Rick Reilly’s lame jokes undercut his argument

Rick Reilly wrote a piece about how TCU’s win over Wisconsin proves, yet again, that college football needs a playoff. I agree with just about everything he says, but then he writes this:

What a lie this BCS era is. They say a playoff would take too much time away from school, yet Oregon’s players will have had 37 days off when they play again.

They say with this system, “every game counts.” Except of course, TCU’s epic win over Wisconsin to stay undefeated Saturday. Counts exactly as much as a rainbow to Stevie Wonder.

Here’s what was going through my mind as I read that section…

What a lie this BCS era is. Yep. They say a playoff would take too much time away from school, yet Oregon’s players will have had 37 days off when they play again. Yep. They say with this system, “every game counts.” Except of course, TCU’s epic win over Wisconsin to stay undefeated Saturday. Not epic, but yep. Counts exactly as much as a rainbow to Stevie Wonder. Wait, whaa? Leave Stevie out of it!

Seriously, dude is blind. He’s had enough to deal with in his life without a sportswriter (who has won National Sportswriter of the Year 11 times — sigh) invoking his handicap to make a lame joke so that his column will seem like it’s funny.

This is why I don’t generally read Rick Reilly. I read this piece because I’m in favor of a college football playoff and I wanted to see if he had anything new and/or interesting to add.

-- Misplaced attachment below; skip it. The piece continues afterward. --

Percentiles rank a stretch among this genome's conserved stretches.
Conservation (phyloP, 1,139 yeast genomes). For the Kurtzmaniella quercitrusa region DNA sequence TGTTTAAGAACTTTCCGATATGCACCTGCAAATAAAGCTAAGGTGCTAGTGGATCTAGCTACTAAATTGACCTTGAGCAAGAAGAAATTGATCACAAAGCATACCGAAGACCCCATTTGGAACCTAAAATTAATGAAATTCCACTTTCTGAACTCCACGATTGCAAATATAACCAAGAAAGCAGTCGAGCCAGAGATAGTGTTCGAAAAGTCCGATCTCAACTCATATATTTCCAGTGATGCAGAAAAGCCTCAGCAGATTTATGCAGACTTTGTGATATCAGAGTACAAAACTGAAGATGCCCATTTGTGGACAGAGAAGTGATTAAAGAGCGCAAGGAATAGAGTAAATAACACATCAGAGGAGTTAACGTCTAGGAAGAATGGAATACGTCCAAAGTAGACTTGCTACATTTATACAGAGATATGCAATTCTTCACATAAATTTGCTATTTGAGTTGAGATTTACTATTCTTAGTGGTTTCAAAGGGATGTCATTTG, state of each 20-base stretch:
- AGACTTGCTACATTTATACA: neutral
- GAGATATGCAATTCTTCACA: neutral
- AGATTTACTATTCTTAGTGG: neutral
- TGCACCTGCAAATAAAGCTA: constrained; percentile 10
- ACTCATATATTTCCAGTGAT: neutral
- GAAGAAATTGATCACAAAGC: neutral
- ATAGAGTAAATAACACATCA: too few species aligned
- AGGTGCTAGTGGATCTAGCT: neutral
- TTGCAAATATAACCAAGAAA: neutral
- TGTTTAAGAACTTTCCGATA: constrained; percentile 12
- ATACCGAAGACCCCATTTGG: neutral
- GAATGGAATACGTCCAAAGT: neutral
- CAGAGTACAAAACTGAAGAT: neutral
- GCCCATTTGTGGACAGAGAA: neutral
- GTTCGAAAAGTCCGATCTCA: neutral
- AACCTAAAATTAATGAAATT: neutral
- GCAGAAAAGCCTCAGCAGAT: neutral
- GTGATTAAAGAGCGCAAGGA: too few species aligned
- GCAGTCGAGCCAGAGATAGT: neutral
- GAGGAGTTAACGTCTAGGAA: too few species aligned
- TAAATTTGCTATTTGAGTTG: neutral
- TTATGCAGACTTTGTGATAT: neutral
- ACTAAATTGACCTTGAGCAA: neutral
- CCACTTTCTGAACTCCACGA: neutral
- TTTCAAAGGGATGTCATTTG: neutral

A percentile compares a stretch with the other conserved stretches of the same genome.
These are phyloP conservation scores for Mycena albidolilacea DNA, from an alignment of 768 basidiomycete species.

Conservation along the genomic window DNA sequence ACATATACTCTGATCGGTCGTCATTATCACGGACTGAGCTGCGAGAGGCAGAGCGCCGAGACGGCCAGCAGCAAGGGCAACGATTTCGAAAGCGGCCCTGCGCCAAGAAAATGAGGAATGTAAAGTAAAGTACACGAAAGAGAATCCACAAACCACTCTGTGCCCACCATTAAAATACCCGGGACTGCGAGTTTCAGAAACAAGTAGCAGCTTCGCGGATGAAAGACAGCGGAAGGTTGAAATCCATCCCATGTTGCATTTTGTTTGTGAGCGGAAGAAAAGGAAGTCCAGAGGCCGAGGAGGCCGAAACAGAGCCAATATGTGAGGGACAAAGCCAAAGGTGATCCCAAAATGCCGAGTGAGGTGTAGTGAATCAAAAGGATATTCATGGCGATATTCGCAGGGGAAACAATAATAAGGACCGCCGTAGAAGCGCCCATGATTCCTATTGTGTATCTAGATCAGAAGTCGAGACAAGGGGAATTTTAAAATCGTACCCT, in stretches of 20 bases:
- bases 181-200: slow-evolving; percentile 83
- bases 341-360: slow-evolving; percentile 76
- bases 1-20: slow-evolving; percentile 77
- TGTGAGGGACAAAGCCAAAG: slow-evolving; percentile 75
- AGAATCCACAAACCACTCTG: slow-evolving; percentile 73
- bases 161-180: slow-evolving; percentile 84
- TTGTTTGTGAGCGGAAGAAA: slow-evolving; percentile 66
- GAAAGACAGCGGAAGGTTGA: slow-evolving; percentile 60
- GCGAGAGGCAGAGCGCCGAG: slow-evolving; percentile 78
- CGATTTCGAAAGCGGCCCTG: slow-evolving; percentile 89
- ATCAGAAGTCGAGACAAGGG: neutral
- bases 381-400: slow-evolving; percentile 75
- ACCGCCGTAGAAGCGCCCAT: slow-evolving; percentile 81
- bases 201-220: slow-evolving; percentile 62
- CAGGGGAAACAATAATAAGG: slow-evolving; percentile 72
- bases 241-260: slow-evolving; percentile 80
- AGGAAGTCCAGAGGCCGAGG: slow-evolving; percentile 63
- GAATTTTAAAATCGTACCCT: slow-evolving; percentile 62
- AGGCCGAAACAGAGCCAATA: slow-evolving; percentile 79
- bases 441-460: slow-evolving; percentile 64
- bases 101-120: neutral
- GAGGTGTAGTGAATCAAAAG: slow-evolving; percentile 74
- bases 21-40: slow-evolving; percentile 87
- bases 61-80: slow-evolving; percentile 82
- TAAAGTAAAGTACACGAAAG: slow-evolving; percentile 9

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Correcting Rick Reilly, Part 2: Rick wants coaches to show less class

Every issue of ESPN The Magazine ends the same way. I absolutely dread flipping to Rick Reilly’s back page column because it usually throws me into a state of depression. I can’t believe that ESPN is paying Reilly what they are when the guy can only produce a good, entertaining column once in a blue moon.

Reilly’s column for the Feb. 23 issue is no different. He starts off with a bad joke.

I’ve been fired more than pottery.


Hey, at least he didn’t shoehorn in some stale pop culture reference. I’ll give him that.

He then runs down his personal employment history, or at least those jobs that didn’t end well.

I was fired from my first job at 12. Some people apparently don’t want their tulips mowed. I was fired from my babysitting gig at 13. Who knew a diaper wouldn’t completely flush? Got fired as a machine/tool rental store assistant at 16. Thought the boss said, “Fifteen parts oil, one part gas in the jackhammers.” Turns out, it was the other way around. Pick-ee.

And how did I react whenever I got canned? Not well. Once, my pals and I egged the offending organization’s window front.

So he performs horribly at his job and reacts to getting fired by vandalizing his ex-employee’s place of business? Nice.

He then goes on about how coaches are too nice after they’ve been fired.

Read the rest after the jump...

Correcting Rick Reilly, Part 1: Rick should stop trying to be funny

Regular readers might be familiar with my ongoing series, Correcting Bill Simmons. Now that I’m forcibly exposed to Rick Reilly’s back page column in ESPN The Mag, it’s time to start a new series with Reilly as the star.

This week, he wrote a somewhat touching piece about how Jay Cutler’s dealings with Type 1 diabetes has affected children all over the country. Reilly isn’t bad at the heart-warming stuff, but when he tries to be funny, he just comes off as stiff. Take this paragraph:

Shy and mop-haired, he led the league in shrugs. He looked like he had terminal influenza. The bags under his eyes had bags. And yet he’d sleep 10 hours at night and three more after practice. He lost 35 pounds in the 2007 season alone. He couldn’t concentrate. He was starting to look like the biggest bust since Lindsay Lohan. And that’s when he found out he had diabetes. Or rather, it had him.